The narrative seems to go absolutely nowhere from start to finish, says S Saraswathi.
Vincent Selva's 2005 supernatural thriller Jithan, starring producer RB Choudary's son Ramesh, was the surprise hit of the year. The film did so well that it earned its debutant actor, the tag 'Jithan Ramesh'.
A remake of the Hindi film Gayab, Jithan was penned by Ram Gopal Varma.
Its sequel has been written Vincent Selva, and directed by newcomer Rahul. Except for the very brief and pathetic opening scene, which attempts to connect the sequel to the first part, there is nothing in the film even remotely associated with the original entertaining film.
Ramesh continues to play the timid and bullied Surya, while Srushti Dange has been roped in to play the female lead. The film revolves around Surya’s adventures in a haunted house.
Painfully slow, drab and immature, this horror comedy has you yawning right from the start.
The narrative remains stagnant for most part, meandering aimlessly evoking neither fear, nor laughter. The film is just a series of mundane flashbacks and an uninspired climax.
Suryabarely sets foot into his new house in Kodaikanal when his troubles begin. An eerie presence in the house is determined to drive him out. There are bizarre dark shadows, lights flicker, doors bang shut, and stuffed toys and furniture have a life of their own. Though terrified, Surya refuses to budge. Purchasing a house was the dying wish of his father, and Surya is willing to take his chances with the ghost in the house.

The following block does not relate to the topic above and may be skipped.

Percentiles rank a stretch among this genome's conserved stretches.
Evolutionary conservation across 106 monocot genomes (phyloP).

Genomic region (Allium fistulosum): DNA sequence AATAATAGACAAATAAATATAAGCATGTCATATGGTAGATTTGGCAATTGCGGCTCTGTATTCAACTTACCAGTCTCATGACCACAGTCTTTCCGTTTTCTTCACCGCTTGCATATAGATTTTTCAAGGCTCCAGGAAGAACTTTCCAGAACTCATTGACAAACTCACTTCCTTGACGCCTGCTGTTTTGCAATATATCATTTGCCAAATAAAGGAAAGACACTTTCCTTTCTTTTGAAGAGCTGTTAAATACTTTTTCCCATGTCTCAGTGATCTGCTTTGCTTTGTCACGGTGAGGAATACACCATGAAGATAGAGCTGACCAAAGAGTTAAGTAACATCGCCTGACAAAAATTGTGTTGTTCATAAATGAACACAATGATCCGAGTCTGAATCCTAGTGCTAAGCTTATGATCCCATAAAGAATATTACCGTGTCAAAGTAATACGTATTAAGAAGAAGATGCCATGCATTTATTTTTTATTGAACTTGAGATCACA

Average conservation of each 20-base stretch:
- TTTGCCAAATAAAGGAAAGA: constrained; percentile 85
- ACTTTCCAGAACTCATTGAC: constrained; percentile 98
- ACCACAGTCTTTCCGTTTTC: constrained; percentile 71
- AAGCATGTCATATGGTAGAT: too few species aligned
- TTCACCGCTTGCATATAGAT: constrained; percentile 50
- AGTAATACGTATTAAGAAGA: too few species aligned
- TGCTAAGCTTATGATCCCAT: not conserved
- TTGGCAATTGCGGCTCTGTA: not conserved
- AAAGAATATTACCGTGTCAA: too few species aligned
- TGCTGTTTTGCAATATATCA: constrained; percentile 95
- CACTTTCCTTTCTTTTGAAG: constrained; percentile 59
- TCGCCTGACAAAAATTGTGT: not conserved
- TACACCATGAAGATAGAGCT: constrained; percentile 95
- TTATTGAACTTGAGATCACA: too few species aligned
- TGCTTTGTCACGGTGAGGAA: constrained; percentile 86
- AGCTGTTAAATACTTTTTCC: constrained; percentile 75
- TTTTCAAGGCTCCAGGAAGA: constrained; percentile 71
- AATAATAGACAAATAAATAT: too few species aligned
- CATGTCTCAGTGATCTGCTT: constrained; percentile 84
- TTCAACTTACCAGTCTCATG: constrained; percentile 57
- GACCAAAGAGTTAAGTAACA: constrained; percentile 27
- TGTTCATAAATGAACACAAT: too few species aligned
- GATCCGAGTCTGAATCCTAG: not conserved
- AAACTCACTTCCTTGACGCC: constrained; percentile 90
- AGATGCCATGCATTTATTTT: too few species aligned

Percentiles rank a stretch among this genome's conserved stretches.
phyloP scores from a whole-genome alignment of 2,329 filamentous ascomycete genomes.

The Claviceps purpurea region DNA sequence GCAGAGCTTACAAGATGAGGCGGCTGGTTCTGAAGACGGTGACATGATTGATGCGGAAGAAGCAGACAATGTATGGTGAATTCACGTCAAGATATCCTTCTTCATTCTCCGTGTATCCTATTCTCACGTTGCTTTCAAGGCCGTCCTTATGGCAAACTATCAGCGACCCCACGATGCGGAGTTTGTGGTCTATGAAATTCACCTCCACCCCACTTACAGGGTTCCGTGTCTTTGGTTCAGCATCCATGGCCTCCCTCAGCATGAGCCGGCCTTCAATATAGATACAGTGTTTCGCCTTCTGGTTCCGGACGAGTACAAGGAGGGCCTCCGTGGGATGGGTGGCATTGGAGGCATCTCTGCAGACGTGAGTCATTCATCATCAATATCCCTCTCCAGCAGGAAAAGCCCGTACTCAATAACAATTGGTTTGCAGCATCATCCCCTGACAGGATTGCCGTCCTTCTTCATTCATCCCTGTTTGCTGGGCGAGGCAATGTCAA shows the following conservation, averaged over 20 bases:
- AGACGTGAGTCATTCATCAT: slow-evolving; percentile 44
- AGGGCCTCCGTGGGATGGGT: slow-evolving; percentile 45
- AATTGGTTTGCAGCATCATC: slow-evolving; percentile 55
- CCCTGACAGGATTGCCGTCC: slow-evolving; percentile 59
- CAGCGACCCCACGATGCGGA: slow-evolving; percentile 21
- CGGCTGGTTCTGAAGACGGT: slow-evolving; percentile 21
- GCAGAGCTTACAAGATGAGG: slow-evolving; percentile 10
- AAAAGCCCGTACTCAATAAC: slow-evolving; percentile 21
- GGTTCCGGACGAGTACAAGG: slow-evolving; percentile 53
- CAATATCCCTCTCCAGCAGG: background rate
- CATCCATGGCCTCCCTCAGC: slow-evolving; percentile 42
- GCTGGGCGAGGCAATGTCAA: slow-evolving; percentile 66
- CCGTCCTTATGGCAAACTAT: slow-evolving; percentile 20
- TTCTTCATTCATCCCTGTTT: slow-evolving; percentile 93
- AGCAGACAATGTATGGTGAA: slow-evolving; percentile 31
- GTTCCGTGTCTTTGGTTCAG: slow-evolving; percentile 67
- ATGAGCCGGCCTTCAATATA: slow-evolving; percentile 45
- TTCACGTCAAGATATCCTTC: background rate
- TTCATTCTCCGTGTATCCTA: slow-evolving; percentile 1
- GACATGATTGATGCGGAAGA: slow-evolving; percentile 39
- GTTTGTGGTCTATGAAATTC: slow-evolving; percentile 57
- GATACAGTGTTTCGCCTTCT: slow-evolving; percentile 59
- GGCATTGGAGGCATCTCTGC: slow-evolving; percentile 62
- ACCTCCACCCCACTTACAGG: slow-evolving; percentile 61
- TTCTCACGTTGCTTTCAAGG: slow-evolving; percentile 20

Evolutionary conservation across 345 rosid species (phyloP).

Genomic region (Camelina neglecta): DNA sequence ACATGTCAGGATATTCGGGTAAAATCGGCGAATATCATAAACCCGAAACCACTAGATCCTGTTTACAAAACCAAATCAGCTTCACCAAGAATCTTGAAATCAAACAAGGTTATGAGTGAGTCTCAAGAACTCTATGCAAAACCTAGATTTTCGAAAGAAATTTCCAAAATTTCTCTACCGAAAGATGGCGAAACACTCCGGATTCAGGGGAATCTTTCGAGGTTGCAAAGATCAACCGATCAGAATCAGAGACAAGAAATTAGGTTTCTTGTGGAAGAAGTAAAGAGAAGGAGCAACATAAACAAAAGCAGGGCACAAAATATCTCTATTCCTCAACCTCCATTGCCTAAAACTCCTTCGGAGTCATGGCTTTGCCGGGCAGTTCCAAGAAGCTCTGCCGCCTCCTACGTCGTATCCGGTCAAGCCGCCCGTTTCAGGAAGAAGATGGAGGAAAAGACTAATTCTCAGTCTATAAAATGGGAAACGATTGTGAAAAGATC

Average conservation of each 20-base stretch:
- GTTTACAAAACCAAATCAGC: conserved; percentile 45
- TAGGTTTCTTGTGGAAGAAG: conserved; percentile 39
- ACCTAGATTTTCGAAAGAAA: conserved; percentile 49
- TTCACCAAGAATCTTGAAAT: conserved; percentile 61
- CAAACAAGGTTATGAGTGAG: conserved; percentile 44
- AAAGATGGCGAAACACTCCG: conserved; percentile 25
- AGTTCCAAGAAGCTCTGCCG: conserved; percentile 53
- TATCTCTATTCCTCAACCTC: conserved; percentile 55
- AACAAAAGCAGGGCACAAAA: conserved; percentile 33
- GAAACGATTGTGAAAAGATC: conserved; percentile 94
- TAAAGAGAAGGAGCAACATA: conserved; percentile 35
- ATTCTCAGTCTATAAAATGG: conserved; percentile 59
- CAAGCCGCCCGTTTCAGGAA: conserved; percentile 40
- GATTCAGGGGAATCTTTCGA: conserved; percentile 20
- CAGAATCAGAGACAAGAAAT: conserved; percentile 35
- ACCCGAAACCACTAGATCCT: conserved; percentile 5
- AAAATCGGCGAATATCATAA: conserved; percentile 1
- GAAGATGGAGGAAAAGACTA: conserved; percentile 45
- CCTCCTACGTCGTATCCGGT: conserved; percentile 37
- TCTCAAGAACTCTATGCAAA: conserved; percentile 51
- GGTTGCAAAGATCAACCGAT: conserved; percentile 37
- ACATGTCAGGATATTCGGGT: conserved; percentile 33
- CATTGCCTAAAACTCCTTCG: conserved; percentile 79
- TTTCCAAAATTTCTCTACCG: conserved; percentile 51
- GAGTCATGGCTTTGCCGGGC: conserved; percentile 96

The second half of the film reveals the mystery behind the evil presence in house.
Ordinary computer graphics takes care of Srushti Dange’s part in the first half, in which she appears as faceless black creepy shadows, whereas in the second half, dressed in a white designer gown, she appears more as a pretty angel rather than a ghost.
Comedy has always been a huge draw in Tamil cinema but despite the presence of Karunas, Mayilsamy and Robo Shankar, who appear at brief intervals, there is little humour in the ridiculous antics of the characters.
Jithan Ramesh, who has a meaty role, unfortunately has a blank expression throughout, irrespective of what the scene demands.
Music by Srikanth Deva is average, the background score is too loud and jarring.
The film could have been shortened by a good 30 minutes; the narrative seems to go absolutely nowhere from start to finish. Sluggish for most part with a lame plot and uninspired direction coupled withpoor performances, ordinary music and an overdose of hackneyed computer graphics, Jithan 2 is an utter waste of time.